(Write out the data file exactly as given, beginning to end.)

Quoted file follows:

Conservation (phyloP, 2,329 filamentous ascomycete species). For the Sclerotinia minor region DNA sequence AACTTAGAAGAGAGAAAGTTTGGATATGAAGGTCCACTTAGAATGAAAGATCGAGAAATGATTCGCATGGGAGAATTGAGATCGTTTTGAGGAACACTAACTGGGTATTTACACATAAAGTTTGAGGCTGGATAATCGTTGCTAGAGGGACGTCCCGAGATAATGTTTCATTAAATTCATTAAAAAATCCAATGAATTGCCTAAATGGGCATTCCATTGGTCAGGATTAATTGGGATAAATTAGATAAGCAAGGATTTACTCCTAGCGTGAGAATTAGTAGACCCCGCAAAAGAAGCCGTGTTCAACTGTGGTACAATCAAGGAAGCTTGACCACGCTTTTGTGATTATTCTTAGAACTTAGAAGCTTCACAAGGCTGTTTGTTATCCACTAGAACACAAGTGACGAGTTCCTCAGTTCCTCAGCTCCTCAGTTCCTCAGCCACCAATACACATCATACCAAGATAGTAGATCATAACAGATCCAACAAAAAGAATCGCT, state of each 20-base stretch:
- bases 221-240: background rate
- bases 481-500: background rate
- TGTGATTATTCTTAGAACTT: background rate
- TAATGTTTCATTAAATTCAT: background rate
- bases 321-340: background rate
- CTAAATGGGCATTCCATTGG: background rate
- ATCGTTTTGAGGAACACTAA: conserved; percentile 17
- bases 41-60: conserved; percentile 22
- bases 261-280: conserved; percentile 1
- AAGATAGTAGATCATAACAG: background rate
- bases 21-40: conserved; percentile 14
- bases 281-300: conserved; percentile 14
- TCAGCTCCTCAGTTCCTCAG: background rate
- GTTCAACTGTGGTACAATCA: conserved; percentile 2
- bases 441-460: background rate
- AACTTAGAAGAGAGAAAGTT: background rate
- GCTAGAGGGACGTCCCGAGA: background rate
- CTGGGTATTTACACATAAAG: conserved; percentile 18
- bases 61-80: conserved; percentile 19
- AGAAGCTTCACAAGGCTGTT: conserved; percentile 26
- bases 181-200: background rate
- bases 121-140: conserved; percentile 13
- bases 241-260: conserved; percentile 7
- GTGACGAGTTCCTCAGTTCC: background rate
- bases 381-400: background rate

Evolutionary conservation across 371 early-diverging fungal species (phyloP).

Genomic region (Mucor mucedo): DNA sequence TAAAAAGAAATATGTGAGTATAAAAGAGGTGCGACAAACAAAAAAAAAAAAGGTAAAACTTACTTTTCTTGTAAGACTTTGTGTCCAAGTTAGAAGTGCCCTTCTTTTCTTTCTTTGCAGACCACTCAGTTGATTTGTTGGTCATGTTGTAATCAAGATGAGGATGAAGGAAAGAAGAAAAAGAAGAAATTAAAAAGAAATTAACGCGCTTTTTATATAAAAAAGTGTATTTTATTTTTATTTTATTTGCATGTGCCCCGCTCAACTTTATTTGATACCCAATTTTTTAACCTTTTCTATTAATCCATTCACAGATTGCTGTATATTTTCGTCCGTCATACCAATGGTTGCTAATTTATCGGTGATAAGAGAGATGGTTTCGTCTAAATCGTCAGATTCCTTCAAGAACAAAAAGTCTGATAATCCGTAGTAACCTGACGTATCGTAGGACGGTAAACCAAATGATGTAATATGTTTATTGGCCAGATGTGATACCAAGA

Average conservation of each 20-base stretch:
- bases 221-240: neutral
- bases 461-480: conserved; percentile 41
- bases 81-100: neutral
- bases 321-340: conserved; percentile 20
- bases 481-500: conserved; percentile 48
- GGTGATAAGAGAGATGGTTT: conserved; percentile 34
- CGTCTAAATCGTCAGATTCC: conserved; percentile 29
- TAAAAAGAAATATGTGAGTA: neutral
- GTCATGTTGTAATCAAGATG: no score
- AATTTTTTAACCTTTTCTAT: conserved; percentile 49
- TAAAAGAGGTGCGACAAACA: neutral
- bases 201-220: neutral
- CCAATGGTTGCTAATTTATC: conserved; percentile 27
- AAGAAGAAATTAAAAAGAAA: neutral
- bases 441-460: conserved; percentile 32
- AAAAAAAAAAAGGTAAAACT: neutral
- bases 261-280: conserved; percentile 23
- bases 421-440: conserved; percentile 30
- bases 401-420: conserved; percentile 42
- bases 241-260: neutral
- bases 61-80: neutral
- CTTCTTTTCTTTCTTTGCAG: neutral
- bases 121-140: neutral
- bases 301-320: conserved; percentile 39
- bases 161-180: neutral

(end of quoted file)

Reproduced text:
Conservation (phyloP, 2,329 filamentous ascomycete species). For the Sclerotinia minor region DNA sequence AACTTAGAAGAGAGAAAGTTTGGATATGAAGGTCCACTTAGAATGAAAGATCGAGAAATGATTCGCATGGGAGAATTGAGATCGTTTTGAGGAACACTAACTGGGTATTTACACATAAAGTTTGAGGCTGGATAATCGTTGCTAGAGGGACGTCCCGAGATAATGTTTCATTAAATTCATTAAAAAATCCAATGAATTGCCTAAATGGGCATTCCATTGGTCAGGATTAATTGGGATAAATTAGATAAGCAAGGATTTACTCCTAGCGTGAGAATTAGTAGACCCCGCAAAAGAAGCCGTGTTCAACTGTGGTACAATCAAGGAAGCTTGACCACGCTTTTGTGATTATTCTTAGAACTTAGAAGCTTCACAAGGCTGTTTGTTATCCACTAGAACACAAGTGACGAGTTCCTCAGTTCCTCAGCTCCTCAGTTCCTCAGCCACCAATACACATCATACCAAGATAGTAGATCATAACAGATCCAACAAAAAGAATCGCT, state of each 20-base stretch:
- bases 221-240: background rate
- bases 481-500: background rate
- TGTGATTATTCTTAGAACTT: background rate
- TAATGTTTCATTAAATTCAT: background rate
- bases 321-340: background rate
- CTAAATGGGCATTCCATTGG: background rate
- ATCGTTTTGAGGAACACTAA: conserved; percentile 17
- bases 41-60: conserved; percentile 22
- bases 261-280: conserved; percentile 1
- AAGATAGTAGATCATAACAG: background rate
- bases 21-40: conserved; percentile 14
- bases 281-300: conserved; percentile 14
- TCAGCTCCTCAGTTCCTCAG: background rate
- GTTCAACTGTGGTACAATCA: conserved; percentile 2
- bases 441-460: background rate
- AACTTAGAAGAGAGAAAGTT: background rate
- GCTAGAGGGACGTCCCGAGA: background rate
- CTGGGTATTTACACATAAAG: conserved; percentile 18
- bases 61-80: conserved; percentile 19
- AGAAGCTTCACAAGGCTGTT: conserved; percentile 26
- bases 181-200: background rate
- bases 121-140: conserved; percentile 13
- bases 241-260: conserved; percentile 7
- GTGACGAGTTCCTCAGTTCC: background rate
- bases 381-400: background rate

Evolutionary conservation across 371 early-diverging fungal species (phyloP).

Genomic region (Mucor mucedo): DNA sequence TAAAAAGAAATATGTGAGTATAAAAGAGGTGCGACAAACAAAAAAAAAAAAGGTAAAACTTACTTTTCTTGTAAGACTTTGTGTCCAAGTTAGAAGTGCCCTTCTTTTCTTTCTTTGCAGACCACTCAGTTGATTTGTTGGTCATGTTGTAATCAAGATGAGGATGAAGGAAAGAAGAAAAAGAAGAAATTAAAAAGAAATTAACGCGCTTTTTATATAAAAAAGTGTATTTTATTTTTATTTTATTTGCATGTGCCCCGCTCAACTTTATTTGATACCCAATTTTTTAACCTTTTCTATTAATCCATTCACAGATTGCTGTATATTTTCGTCCGTCATACCAATGGTTGCTAATTTATCGGTGATAAGAGAGATGGTTTCGTCTAAATCGTCAGATTCCTTCAAGAACAAAAAGTCTGATAATCCGTAGTAACCTGACGTATCGTAGGACGGTAAACCAAATGATGTAATATGTTTATTGGCCAGATGTGATACCAAGA

Average conservation of each 20-base stretch:
- bases 221-240: neutral
- bases 461-480: conserved; percentile 41
- bases 81-100: neutral
- bases 321-340: conserved; percentile 20
- bases 481-500: conserved; percentile 48
- GGTGATAAGAGAGATGGTTT: conserved; percentile 34
- CGTCTAAATCGTCAGATTCC: conserved; percentile 29
- TAAAAAGAAATATGTGAGTA: neutral
- GTCATGTTGTAATCAAGATG: no score
- AATTTTTTAACCTTTTCTAT: conserved; percentile 49
- TAAAAGAGGTGCGACAAACA: neutral
- bases 201-220: neutral
- CCAATGGTTGCTAATTTATC: conserved; percentile 27
- AAGAAGAAATTAAAAAGAAA: neutral
- bases 441-460: conserved; percentile 32
- AAAAAAAAAAAGGTAAAACT: neutral
- bases 261-280: conserved; percentile 23
- bases 421-440: conserved; percentile 30
- bases 401-420: conserved; percentile 42
- bases 241-260: neutral
- bases 61-80: neutral
- CTTCTTTTCTTTCTTTGCAG: neutral
- bases 121-140: neutral
- bases 301-320: conserved; percentile 39
- bases 161-180: neutral